• Find all works in these two datasets for authors who have at least once published works which are categorised as “biography”.

Regarding the penultimate workset, it is of particular note that this returns results across both datasets, since our EEBO-TCP import did not contain genre or topic information; this association must be entirely inferred from the semantic links via the technology described below.


Metadata requirements and ontology selection

Building on Nurmikko-Fuller et al. (2015) and Jett et al. (2016) we surveyed the addressable resources and the schema expressivity of ontologies that could parameterise these classes of workset. We identified

parsable information structures in the EEBO-TCP TEI

data, appropriate to the test worksets, and selected ontology terms to encode this EEBO-TCP metadata, ensuring compatibility (or at least, for our purposes, comparison) with RDF from the HathiTrust. The resultant ontology collection - the EEBO Ontology, or EEBOO - includes selections from MODS, Bibframe, and PROV, along with custom elements encoding additional structures (e.g. dates).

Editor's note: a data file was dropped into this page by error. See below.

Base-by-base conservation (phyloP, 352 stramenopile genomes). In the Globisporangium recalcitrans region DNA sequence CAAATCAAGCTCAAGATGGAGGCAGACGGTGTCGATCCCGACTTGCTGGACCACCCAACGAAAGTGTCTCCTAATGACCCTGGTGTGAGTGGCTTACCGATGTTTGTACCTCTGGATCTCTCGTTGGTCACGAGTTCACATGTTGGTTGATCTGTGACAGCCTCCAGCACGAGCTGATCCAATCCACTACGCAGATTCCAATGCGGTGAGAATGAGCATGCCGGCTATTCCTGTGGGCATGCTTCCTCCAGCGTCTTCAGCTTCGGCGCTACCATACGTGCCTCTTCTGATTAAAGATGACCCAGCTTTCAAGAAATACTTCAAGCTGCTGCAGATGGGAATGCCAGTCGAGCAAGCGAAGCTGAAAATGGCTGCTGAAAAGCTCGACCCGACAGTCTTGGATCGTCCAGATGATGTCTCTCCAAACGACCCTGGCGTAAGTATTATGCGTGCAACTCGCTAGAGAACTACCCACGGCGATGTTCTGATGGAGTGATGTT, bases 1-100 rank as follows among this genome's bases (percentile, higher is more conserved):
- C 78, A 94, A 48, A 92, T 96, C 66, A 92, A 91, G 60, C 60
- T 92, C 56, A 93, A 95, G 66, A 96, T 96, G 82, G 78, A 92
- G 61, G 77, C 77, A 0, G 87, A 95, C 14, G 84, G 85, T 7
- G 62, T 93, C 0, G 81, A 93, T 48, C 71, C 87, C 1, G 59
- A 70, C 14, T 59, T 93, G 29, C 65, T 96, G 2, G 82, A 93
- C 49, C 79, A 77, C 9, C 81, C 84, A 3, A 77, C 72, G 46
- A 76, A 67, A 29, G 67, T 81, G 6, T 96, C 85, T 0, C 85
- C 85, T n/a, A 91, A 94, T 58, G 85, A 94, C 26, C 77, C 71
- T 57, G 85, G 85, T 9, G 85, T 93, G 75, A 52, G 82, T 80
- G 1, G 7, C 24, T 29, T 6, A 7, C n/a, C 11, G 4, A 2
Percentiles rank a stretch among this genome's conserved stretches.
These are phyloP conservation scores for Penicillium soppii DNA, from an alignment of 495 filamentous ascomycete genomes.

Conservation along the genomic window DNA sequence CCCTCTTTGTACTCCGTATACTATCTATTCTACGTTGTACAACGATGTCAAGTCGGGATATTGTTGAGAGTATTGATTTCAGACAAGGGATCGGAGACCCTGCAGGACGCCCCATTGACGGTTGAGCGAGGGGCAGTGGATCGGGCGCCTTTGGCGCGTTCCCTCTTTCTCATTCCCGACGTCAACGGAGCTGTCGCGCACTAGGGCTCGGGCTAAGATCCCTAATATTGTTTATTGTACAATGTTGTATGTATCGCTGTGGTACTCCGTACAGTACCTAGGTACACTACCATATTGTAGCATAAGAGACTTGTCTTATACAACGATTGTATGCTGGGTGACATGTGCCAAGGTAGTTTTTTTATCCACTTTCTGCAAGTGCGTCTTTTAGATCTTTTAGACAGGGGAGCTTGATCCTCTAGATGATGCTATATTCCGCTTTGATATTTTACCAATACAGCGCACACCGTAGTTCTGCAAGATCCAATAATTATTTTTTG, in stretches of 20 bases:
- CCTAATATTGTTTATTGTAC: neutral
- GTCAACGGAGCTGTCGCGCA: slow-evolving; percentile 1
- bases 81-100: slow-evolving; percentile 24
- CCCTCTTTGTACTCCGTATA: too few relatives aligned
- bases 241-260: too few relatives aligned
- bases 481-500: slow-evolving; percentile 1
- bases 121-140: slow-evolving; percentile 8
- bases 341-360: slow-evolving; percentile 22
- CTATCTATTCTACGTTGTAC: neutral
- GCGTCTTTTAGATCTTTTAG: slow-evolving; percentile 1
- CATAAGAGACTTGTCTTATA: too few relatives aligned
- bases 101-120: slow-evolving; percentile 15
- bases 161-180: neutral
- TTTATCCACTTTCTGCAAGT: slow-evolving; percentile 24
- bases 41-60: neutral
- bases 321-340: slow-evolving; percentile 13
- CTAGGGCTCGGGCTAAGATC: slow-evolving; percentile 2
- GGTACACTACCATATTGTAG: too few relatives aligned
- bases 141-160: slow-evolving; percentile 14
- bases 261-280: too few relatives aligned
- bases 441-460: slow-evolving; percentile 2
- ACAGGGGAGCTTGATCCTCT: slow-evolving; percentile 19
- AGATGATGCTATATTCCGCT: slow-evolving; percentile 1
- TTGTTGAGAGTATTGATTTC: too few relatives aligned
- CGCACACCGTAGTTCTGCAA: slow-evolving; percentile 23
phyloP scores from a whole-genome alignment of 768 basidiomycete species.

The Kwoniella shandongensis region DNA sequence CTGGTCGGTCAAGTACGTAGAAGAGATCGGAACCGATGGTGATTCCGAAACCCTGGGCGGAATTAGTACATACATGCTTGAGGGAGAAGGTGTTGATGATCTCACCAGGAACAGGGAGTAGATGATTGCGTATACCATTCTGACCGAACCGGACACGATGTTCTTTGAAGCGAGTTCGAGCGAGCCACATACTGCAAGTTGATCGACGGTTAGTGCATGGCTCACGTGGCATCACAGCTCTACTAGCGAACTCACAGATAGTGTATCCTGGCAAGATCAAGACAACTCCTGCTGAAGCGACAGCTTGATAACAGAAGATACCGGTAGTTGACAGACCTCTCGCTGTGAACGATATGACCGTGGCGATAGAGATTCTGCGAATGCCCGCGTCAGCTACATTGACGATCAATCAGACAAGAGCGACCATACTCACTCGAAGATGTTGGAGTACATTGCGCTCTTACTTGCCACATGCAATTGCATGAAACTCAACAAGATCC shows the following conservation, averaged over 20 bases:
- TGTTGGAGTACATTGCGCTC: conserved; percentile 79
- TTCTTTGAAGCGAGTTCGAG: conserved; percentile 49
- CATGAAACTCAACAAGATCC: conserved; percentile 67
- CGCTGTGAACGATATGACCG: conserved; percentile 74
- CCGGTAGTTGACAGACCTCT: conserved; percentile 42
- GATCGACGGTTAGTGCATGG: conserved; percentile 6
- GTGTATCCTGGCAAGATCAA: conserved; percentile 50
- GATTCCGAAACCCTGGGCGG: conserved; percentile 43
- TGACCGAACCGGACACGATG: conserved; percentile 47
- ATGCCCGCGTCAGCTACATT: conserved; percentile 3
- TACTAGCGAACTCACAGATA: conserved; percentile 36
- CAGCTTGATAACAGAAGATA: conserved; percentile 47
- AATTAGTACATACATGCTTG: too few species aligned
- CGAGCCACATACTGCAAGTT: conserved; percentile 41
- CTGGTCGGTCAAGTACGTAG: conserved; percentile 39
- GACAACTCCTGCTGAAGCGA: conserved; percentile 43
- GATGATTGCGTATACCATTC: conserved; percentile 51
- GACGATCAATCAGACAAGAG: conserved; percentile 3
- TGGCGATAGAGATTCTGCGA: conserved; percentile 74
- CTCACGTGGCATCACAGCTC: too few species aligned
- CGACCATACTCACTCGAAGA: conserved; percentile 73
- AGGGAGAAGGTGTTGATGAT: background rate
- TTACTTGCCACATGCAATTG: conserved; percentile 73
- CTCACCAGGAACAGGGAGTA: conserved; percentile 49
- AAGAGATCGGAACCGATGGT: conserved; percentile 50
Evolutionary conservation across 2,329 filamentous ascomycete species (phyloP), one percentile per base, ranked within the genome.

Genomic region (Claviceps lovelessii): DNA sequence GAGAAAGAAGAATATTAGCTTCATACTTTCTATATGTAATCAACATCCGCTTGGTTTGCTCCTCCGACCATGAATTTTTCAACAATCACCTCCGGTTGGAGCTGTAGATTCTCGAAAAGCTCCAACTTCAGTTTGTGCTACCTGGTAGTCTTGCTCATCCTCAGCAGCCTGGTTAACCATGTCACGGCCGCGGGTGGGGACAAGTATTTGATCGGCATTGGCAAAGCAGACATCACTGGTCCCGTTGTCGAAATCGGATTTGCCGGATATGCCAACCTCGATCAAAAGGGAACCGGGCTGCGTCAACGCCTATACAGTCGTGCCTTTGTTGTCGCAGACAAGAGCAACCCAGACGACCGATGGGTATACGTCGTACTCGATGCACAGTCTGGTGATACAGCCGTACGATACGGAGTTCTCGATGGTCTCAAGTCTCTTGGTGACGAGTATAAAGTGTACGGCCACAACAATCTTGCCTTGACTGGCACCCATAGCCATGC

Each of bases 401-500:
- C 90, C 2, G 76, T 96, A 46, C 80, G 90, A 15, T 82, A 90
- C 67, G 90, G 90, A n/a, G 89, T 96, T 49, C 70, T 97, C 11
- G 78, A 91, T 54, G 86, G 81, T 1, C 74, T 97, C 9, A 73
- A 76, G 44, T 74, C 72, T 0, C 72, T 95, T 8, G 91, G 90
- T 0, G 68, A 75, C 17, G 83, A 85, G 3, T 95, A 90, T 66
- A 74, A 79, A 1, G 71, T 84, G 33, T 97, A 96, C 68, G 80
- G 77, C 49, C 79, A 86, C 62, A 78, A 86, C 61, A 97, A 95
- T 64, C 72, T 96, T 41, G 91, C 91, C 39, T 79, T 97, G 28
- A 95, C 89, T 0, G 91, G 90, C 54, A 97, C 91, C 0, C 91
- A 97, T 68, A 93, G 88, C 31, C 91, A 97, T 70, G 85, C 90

Creating EEBOO RDF and alignment with HTDL

Python scripts manipulated TEI P5 XML, then the Karma Data Integration Tool mapped EEBO-TCP data structures into the EEBOO ontology. Particular attention was paid to dates encoded within strings, an example of rich semi-structured data that can be extracted into structured RDF. Links to author records in

VIAF and the Library of Congress (LoC), and multimedia pages in the HTDL and ‘JISC Digital Books' website, were generated and added. Finally, author names were aligned between the EEBOO and HTDL triples using a reconfiguration of the SALT tool (Weigl et al. 2016).

24,926 EEBO-TCP Phase 1 records were processed, with 22 distinct types of information in the headers, including 6 different ID types and 3 types of date (publication date of historical work, author associated historical date(s), XML publication/editing dates). EEBOO incorporates 7 of these datatypes, and extends into subcategories for author names and date types. EEBOO contains 713 unique places, 6,489 unique expressions of Person of which 3,588 have VIAF and LoC IDs.